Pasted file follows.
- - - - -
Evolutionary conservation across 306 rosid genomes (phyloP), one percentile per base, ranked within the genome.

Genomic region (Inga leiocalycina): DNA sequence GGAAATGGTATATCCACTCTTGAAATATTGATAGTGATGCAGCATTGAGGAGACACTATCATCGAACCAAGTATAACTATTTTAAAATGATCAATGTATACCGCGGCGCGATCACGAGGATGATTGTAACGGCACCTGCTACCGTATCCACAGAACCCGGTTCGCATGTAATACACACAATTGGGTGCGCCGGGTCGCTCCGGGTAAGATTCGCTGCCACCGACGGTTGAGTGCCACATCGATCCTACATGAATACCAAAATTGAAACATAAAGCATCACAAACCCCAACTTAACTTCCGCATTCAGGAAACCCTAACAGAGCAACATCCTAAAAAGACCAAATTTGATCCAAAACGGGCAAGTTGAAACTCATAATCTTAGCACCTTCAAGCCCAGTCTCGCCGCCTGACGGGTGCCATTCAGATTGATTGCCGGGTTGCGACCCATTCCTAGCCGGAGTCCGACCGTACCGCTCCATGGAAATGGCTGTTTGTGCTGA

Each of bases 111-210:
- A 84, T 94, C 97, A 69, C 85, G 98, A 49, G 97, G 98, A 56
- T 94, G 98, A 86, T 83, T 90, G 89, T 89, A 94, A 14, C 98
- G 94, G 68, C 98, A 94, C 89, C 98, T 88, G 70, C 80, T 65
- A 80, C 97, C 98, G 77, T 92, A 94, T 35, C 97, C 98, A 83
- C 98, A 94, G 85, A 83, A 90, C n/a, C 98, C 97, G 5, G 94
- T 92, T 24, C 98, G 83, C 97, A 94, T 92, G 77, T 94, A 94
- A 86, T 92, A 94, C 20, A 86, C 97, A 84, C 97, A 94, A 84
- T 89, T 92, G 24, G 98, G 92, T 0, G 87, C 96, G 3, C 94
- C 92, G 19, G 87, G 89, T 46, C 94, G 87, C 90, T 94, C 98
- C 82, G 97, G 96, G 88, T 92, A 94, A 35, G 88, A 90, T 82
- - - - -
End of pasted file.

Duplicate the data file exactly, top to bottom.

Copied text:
Evolutionary conservation across 306 rosid genomes (phyloP), one percentile per base, ranked within the genome.

Genomic region (Inga leiocalycina): DNA sequence GGAAATGGTATATCCACTCTTGAAATATTGATAGTGATGCAGCATTGAGGAGACACTATCATCGAACCAAGTATAACTATTTTAAAATGATCAATGTATACCGCGGCGCGATCACGAGGATGATTGTAACGGCACCTGCTACCGTATCCACAGAACCCGGTTCGCATGTAATACACACAATTGGGTGCGCCGGGTCGCTCCGGGTAAGATTCGCTGCCACCGACGGTTGAGTGCCACATCGATCCTACATGAATACCAAAATTGAAACATAAAGCATCACAAACCCCAACTTAACTTCCGCATTCAGGAAACCCTAACAGAGCAACATCCTAAAAAGACCAAATTTGATCCAAAACGGGCAAGTTGAAACTCATAATCTTAGCACCTTCAAGCCCAGTCTCGCCGCCTGACGGGTGCCATTCAGATTGATTGCCGGGTTGCGACCCATTCCTAGCCGGAGTCCGACCGTACCGCTCCATGGAAATGGCTGTTTGTGCTGA

Each of bases 111-210:
- A 84, T 94, C 97, A 69, C 85, G 98, A 49, G 97, G 98, A 56
- T 94, G 98, A 86, T 83, T 90, G 89, T 89, A 94, A 14, C 98
- G 94, G 68, C 98, A 94, C 89, C 98, T 88, G 70, C 80, T 65
- A 80, C 97, C 98, G 77, T 92, A 94, T 35, C 97, C 98, A 83
- C 98, A 94, G 85, A 83, A 90, C n/a, C 98, C 97, G 5, G 94
- T 92, T 24, C 98, G 83, C 97, A 94, T 92, G 77, T 94, A 94
- A 86, T 92, A 94, C 20, A 86, C 97, A 84, C 97, A 94, A 84
- T 89, T 92, G 24, G 98, G 92, T 0, G 87, C 96, G 3, C 94
- C 92, G 19, G 87, G 89, T 46, C 94, G 87, C 90, T 94, C 98
- C 82, G 97, G 96, G 88, T 92, A 94, A 35, G 88, A 90, T 82